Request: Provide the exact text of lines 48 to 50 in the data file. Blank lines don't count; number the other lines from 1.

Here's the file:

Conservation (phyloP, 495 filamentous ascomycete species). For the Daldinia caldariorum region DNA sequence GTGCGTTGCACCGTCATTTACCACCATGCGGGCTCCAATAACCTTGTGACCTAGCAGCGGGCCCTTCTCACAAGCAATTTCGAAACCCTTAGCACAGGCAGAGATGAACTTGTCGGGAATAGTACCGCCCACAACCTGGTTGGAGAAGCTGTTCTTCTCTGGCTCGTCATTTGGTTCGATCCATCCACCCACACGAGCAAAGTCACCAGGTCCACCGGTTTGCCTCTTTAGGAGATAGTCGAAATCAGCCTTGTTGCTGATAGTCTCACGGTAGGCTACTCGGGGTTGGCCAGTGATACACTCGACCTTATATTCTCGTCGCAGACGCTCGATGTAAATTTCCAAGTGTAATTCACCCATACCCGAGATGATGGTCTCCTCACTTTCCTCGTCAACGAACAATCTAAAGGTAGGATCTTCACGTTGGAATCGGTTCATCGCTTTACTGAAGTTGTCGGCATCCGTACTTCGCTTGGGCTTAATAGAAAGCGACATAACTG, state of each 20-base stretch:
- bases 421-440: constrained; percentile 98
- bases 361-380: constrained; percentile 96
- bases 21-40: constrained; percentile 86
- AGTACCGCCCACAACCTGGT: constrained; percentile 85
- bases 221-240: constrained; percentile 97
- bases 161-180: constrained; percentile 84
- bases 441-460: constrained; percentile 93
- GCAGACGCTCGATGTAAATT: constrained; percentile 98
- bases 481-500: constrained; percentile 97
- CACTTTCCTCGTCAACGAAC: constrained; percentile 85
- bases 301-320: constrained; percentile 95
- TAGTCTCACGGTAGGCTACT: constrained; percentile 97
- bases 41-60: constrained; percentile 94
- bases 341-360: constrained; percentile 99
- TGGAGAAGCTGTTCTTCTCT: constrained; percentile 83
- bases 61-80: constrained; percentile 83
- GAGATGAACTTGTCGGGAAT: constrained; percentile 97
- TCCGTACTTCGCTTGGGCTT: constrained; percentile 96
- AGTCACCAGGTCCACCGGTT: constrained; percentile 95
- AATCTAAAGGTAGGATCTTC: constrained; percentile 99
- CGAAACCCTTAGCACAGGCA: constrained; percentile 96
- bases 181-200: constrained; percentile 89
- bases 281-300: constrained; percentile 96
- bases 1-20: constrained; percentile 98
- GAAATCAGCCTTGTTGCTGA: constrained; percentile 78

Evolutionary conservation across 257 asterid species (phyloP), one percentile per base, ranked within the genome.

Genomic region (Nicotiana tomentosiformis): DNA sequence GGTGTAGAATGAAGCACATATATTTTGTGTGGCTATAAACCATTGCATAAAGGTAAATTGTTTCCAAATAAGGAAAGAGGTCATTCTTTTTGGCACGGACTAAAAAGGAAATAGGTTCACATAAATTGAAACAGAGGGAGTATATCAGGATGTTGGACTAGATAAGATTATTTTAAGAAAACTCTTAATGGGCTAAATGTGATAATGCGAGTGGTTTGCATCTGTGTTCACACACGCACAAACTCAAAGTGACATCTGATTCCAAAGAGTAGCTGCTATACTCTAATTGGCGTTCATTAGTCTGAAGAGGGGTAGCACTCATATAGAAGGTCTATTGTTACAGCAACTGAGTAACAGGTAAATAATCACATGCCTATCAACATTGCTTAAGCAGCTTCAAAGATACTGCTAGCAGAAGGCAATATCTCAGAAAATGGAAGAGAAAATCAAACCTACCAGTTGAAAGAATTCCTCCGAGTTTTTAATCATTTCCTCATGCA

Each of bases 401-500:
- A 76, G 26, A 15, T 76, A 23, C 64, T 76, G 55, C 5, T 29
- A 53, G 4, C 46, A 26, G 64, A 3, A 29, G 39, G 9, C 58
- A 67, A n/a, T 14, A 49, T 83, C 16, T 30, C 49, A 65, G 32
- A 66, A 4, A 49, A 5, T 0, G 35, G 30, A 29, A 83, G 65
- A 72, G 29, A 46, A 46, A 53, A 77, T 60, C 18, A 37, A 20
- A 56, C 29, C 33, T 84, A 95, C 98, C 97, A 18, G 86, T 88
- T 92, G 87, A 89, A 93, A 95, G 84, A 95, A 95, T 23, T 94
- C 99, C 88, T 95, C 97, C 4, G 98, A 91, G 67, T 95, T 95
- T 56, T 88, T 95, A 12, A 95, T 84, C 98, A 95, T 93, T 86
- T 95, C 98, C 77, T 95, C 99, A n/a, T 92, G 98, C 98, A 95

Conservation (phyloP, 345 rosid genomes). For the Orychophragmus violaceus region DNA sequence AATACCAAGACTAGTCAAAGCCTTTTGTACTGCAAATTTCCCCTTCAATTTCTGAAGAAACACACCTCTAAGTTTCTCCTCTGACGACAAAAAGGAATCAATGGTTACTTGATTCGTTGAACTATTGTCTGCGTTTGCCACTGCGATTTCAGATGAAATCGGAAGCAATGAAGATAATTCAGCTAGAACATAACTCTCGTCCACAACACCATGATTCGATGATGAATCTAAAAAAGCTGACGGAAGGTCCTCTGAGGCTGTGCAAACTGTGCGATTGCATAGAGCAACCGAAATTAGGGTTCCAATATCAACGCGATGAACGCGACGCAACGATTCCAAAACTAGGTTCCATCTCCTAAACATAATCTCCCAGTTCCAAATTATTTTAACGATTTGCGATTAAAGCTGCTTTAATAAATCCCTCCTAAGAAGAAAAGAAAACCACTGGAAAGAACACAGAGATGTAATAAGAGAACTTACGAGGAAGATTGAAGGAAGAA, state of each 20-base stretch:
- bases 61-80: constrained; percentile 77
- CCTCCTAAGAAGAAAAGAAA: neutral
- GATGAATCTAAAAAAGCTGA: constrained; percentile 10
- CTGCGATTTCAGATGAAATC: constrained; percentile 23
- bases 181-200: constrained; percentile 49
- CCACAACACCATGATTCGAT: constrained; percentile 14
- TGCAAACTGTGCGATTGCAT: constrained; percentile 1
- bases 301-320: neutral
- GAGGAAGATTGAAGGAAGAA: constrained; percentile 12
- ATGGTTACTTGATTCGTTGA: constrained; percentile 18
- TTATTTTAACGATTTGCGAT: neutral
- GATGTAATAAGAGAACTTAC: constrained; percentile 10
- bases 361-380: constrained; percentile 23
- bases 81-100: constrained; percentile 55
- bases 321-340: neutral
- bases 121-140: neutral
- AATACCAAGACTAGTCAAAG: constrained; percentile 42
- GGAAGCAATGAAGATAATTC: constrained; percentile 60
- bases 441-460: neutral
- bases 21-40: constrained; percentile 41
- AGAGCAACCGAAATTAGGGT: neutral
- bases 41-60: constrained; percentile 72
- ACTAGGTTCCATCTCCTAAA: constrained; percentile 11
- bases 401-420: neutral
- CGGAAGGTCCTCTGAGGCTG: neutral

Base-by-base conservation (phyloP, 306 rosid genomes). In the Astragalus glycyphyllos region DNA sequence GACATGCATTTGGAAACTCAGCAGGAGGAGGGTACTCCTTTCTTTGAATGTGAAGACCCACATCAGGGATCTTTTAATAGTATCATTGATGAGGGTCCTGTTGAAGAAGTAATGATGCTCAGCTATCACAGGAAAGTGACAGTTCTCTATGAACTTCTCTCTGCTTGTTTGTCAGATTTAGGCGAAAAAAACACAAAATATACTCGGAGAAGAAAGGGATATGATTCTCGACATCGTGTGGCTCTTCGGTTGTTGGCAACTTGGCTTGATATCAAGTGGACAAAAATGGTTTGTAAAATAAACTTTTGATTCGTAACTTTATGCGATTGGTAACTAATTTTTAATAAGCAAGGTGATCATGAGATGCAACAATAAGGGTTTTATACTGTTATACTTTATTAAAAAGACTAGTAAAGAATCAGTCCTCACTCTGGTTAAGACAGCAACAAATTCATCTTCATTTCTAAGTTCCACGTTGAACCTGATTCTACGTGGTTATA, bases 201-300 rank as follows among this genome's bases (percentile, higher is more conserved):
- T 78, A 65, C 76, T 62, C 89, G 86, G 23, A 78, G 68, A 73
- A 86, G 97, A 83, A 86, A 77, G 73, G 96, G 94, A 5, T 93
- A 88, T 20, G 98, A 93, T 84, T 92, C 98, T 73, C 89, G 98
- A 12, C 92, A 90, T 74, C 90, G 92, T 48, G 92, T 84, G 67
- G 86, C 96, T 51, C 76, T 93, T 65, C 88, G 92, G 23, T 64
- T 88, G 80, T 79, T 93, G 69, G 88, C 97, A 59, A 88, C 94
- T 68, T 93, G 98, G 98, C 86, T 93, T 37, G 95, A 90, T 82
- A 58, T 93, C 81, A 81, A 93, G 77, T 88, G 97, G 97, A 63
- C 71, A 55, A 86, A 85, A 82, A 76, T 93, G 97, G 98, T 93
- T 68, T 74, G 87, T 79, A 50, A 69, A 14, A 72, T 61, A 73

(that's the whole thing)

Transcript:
- bases 301-320: neutral
- GAGGAAGATTGAAGGAAGAA: constrained; percentile 12
- ATGGTTACTTGATTCGTTGA: constrained; percentile 18